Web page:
How to Register a Danish Wedding in Germany

In Denmark, after a wedding has been conducted, both the bride and groom receive identical marriage certificates. These certificates have the names of both persons, their dates of births, citizenships, places of birth, place of marriage and city or municipality of marriage written on them. Although – and this is according to my local Standesamt – these certificates are enough in that state to be recognized in Germany, it is a good idea to get an Apostille stamp on them as well. Better be safe than sorry.

The Apostille stamp can only be gotten from the Danish Ministry of Foreign Affairs. The offices of the ministry are located in the capital Copenhagen. To get an Apostille stamp, you have to go to the ministry, pay a fee and get one or both the marriage certificates legalized. For the German authorities, one document should be enough but you can have both legalized as well if you wish. An Apostille is like the Danish Federal Government, guaranteeing that you have indeed been married in their country. According to the Hague Convention on Apostille, it should be recognized in all signatory countries. Here is a list of countries which recognize this convention. The procedure for getting the Apostille is stated here. For this reason, I recommend marrying in Copenhagen because you can get the Apostille stamp on the same day as well! It takes 5 minutes, usually. On a side note, the city is beautiful and has lots of attractions.

Once you have your marriage certificate from Denmark with the Apostille stamp on its back (that’s where they stamp it), take it to the Standesamt when you’re back in Germany. The Standesamt will change its records and list you in the married section. Your spouse can then decide whether they want to change their name or not (only if they’re German, though). Once you’re done with that, you can go to the Rathaus and register yourself as married there too.

(Note: The next section is for those of you who are marrying a German citizen. Please ask your local Ausländeramt what the rules are if you have married a citizen of another EU country. I’d appreciate if you could tell us all those rules here as well in your comments.)

But the bigger hurdle, as always, is the Ausländeramt. Now, the Ausländeramt may huff and puff, but remember: your marriage is recognized in Germany now. There is no need to be afraid of them. This isn’t the time to hanky panky. The non-EU spouse can now ask for a change in residency status on the basis of them being the spouse of a German citizen. From here onwards, read very carefully. The Ausländerbehörde can now offer you 2 options. Depending on your status, that is.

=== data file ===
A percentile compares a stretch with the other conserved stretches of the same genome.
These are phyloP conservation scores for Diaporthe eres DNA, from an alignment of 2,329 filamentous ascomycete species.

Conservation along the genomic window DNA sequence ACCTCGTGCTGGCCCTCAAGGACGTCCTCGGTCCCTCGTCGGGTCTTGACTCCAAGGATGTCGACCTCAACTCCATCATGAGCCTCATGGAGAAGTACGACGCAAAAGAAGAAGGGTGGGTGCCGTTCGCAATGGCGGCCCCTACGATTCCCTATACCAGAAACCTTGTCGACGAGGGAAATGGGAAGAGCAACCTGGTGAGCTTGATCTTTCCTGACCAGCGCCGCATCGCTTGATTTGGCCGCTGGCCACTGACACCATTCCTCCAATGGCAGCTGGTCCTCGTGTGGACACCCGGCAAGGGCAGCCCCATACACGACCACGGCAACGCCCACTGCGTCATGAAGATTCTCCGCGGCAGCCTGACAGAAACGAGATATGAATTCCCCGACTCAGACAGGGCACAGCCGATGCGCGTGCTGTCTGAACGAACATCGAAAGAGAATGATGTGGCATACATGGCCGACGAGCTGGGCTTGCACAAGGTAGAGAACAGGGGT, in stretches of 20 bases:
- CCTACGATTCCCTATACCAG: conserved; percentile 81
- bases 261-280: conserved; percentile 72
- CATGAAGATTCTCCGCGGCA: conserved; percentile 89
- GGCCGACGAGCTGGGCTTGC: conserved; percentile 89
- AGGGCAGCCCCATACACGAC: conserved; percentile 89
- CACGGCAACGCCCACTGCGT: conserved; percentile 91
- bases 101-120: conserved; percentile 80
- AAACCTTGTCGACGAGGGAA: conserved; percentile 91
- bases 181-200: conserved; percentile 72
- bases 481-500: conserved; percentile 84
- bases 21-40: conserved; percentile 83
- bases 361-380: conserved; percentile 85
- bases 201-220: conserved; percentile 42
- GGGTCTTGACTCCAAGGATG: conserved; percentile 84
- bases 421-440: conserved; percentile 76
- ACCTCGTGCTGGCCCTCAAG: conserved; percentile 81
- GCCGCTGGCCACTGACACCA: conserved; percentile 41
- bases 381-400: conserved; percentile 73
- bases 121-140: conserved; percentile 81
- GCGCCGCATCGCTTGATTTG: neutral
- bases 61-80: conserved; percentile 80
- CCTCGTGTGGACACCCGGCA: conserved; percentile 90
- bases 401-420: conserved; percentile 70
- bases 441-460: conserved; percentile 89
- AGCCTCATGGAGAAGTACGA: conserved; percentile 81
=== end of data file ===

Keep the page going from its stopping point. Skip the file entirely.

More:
1. Get a 3 year residence permit and do a German B1 language exam on your own.
  2. Get a 3 year residence permit and commit to doing an Integration Course which includes a B1 language exam as well as a course and exam on life in Germany.

You will only be offered option 1 if you have completed at least a Bachelor degree from a university anywhere in the world. It is assumed that you will find a job and integrate in German society on your own. Otherwise, it’ll be option 2.

Option 2 requires you to first present an A1 language course exam results to launch the residence permit proceedings. This is because the Integration Course starts from the A2 level. If your language skills are good, you can ask the language school to waive your language test and then you can just sit in the classes for the life in Germany exam. Clear this with both your language school and the Ausländeramt. If you get 17 out of 33 questions correct on the life in Germany exam taken at the end of the Integration Course, you won’t need to do a Citizenship Exam (Einbürgerungstest) should you decide to become a German citizen in the future.

I hope this was useful 🙂


64 thoughts on “How to Register a Danish Wedding in Germany

  1. Hi, my name is Tahir khan and currently living in berlin.i have currently completed my masters from Humboldt uni berlin and now i am here waiting for my documents from Pakistan. My question is, how long does it take to translate my docs here in germany, also you said that they will send the docs for verification to pakistan so is it like for sure or only incase they are suspecious coz u said it takes about six months which i dont have that much of time. We have been to standesamt and they didnt say anything like that. This is my email,, please let me know as soon as possible. And also thanks for the blog. It is really very helpful. Oh one last question. How much time does it take to register a danish marriage here and then apply for residence permit. Total time i mean. Thanks